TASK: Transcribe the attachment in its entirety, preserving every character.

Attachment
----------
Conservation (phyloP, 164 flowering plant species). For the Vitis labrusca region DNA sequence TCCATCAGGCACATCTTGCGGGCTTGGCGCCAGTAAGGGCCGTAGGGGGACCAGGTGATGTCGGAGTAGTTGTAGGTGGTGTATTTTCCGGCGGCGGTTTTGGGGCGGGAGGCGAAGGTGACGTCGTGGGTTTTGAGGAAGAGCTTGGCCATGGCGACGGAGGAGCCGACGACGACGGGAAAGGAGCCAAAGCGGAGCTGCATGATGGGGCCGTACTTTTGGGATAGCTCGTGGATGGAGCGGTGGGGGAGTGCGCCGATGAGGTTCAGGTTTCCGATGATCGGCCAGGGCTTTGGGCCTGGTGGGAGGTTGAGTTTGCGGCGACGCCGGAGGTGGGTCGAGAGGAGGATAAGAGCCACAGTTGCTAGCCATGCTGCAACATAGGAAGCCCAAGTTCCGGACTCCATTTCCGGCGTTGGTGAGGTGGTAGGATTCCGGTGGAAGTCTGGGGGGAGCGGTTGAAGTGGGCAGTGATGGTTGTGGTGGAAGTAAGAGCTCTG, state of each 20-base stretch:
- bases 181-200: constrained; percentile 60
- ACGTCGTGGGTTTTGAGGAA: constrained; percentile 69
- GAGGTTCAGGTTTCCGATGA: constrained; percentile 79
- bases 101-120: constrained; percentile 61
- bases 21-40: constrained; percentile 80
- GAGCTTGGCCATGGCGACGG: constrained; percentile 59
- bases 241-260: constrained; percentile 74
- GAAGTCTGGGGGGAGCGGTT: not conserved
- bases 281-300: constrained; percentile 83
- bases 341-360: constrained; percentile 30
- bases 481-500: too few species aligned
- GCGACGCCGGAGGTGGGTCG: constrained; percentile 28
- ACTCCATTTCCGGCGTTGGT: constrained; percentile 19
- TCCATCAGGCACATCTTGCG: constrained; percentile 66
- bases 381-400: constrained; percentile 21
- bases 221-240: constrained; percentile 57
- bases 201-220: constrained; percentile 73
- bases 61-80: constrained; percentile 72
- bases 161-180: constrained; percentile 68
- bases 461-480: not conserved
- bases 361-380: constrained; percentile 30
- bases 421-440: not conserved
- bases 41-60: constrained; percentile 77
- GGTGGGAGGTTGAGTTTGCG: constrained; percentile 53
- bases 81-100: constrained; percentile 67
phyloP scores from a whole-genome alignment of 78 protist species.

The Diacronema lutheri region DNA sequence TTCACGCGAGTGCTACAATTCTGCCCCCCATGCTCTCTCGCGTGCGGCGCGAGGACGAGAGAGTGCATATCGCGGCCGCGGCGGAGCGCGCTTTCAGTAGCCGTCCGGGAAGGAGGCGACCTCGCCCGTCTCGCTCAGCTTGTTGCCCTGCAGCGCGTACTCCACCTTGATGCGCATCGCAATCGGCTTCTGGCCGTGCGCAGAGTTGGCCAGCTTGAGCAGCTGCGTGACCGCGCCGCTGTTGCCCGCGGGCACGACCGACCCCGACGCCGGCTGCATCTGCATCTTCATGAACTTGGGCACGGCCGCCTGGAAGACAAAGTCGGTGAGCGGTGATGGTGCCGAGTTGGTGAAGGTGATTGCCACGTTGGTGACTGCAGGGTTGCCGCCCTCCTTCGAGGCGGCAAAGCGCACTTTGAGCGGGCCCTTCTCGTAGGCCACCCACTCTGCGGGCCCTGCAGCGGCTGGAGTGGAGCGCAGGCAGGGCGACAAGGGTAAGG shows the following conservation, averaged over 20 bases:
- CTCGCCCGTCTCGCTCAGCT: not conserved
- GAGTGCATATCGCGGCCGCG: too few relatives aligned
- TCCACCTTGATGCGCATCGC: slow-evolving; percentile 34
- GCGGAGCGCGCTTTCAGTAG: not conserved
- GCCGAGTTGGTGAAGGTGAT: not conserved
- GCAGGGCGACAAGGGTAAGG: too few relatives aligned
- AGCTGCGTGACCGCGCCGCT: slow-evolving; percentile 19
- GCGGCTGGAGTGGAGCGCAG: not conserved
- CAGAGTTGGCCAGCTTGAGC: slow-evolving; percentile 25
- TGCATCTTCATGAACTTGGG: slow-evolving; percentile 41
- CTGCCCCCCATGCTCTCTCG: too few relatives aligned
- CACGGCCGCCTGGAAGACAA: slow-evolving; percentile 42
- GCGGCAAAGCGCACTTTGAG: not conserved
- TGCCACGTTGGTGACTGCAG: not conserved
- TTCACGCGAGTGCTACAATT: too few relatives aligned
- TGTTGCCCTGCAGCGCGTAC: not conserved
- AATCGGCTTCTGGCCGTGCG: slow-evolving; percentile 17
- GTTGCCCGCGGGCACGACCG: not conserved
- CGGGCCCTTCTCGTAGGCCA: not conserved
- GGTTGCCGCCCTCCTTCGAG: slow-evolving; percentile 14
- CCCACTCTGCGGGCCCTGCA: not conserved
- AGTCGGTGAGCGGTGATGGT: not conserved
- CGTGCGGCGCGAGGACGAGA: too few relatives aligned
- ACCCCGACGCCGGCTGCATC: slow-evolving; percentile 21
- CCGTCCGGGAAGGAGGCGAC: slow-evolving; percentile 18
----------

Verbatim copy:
Conservation (phyloP, 164 flowering plant species). For the Vitis labrusca region DNA sequence TCCATCAGGCACATCTTGCGGGCTTGGCGCCAGTAAGGGCCGTAGGGGGACCAGGTGATGTCGGAGTAGTTGTAGGTGGTGTATTTTCCGGCGGCGGTTTTGGGGCGGGAGGCGAAGGTGACGTCGTGGGTTTTGAGGAAGAGCTTGGCCATGGCGACGGAGGAGCCGACGACGACGGGAAAGGAGCCAAAGCGGAGCTGCATGATGGGGCCGTACTTTTGGGATAGCTCGTGGATGGAGCGGTGGGGGAGTGCGCCGATGAGGTTCAGGTTTCCGATGATCGGCCAGGGCTTTGGGCCTGGTGGGAGGTTGAGTTTGCGGCGACGCCGGAGGTGGGTCGAGAGGAGGATAAGAGCCACAGTTGCTAGCCATGCTGCAACATAGGAAGCCCAAGTTCCGGACTCCATTTCCGGCGTTGGTGAGGTGGTAGGATTCCGGTGGAAGTCTGGGGGGAGCGGTTGAAGTGGGCAGTGATGGTTGTGGTGGAAGTAAGAGCTCTG, state of each 20-base stretch:
- bases 181-200: constrained; percentile 60
- ACGTCGTGGGTTTTGAGGAA: constrained; percentile 69
- GAGGTTCAGGTTTCCGATGA: constrained; percentile 79
- bases 101-120: constrained; percentile 61
- bases 21-40: constrained; percentile 80
- GAGCTTGGCCATGGCGACGG: constrained; percentile 59
- bases 241-260: constrained; percentile 74
- GAAGTCTGGGGGGAGCGGTT: not conserved
- bases 281-300: constrained; percentile 83
- bases 341-360: constrained; percentile 30
- bases 481-500: too few species aligned
- GCGACGCCGGAGGTGGGTCG: constrained; percentile 28
- ACTCCATTTCCGGCGTTGGT: constrained; percentile 19
- TCCATCAGGCACATCTTGCG: constrained; percentile 66
- bases 381-400: constrained; percentile 21
- bases 221-240: constrained; percentile 57
- bases 201-220: constrained; percentile 73
- bases 61-80: constrained; percentile 72
- bases 161-180: constrained; percentile 68
- bases 461-480: not conserved
- bases 361-380: constrained; percentile 30
- bases 421-440: not conserved
- bases 41-60: constrained; percentile 77
- GGTGGGAGGTTGAGTTTGCG: constrained; percentile 53
- bases 81-100: constrained; percentile 67
phyloP scores from a whole-genome alignment of 78 protist species.

The Diacronema lutheri region DNA sequence TTCACGCGAGTGCTACAATTCTGCCCCCCATGCTCTCTCGCGTGCGGCGCGAGGACGAGAGAGTGCATATCGCGGCCGCGGCGGAGCGCGCTTTCAGTAGCCGTCCGGGAAGGAGGCGACCTCGCCCGTCTCGCTCAGCTTGTTGCCCTGCAGCGCGTACTCCACCTTGATGCGCATCGCAATCGGCTTCTGGCCGTGCGCAGAGTTGGCCAGCTTGAGCAGCTGCGTGACCGCGCCGCTGTTGCCCGCGGGCACGACCGACCCCGACGCCGGCTGCATCTGCATCTTCATGAACTTGGGCACGGCCGCCTGGAAGACAAAGTCGGTGAGCGGTGATGGTGCCGAGTTGGTGAAGGTGATTGCCACGTTGGTGACTGCAGGGTTGCCGCCCTCCTTCGAGGCGGCAAAGCGCACTTTGAGCGGGCCCTTCTCGTAGGCCACCCACTCTGCGGGCCCTGCAGCGGCTGGAGTGGAGCGCAGGCAGGGCGACAAGGGTAAGG shows the following conservation, averaged over 20 bases:
- CTCGCCCGTCTCGCTCAGCT: not conserved
- GAGTGCATATCGCGGCCGCG: too few relatives aligned
- TCCACCTTGATGCGCATCGC: slow-evolving; percentile 34
- GCGGAGCGCGCTTTCAGTAG: not conserved
- GCCGAGTTGGTGAAGGTGAT: not conserved
- GCAGGGCGACAAGGGTAAGG: too few relatives aligned
- AGCTGCGTGACCGCGCCGCT: slow-evolving; percentile 19
- GCGGCTGGAGTGGAGCGCAG: not conserved
- CAGAGTTGGCCAGCTTGAGC: slow-evolving; percentile 25
- TGCATCTTCATGAACTTGGG: slow-evolving; percentile 41
- CTGCCCCCCATGCTCTCTCG: too few relatives aligned
- CACGGCCGCCTGGAAGACAA: slow-evolving; percentile 42
- GCGGCAAAGCGCACTTTGAG: not conserved
- TGCCACGTTGGTGACTGCAG: not conserved
- TTCACGCGAGTGCTACAATT: too few relatives aligned
- TGTTGCCCTGCAGCGCGTAC: not conserved
- AATCGGCTTCTGGCCGTGCG: slow-evolving; percentile 17
- GTTGCCCGCGGGCACGACCG: not conserved
- CGGGCCCTTCTCGTAGGCCA: not conserved
- GGTTGCCGCCCTCCTTCGAG: slow-evolving; percentile 14
- CCCACTCTGCGGGCCCTGCA: not conserved
- AGTCGGTGAGCGGTGATGGT: not conserved
- CGTGCGGCGCGAGGACGAGA: too few relatives aligned
- ACCCCGACGCCGGCTGCATC: slow-evolving; percentile 21
- CCGTCCGGGAAGGAGGCGAC: slow-evolving; percentile 18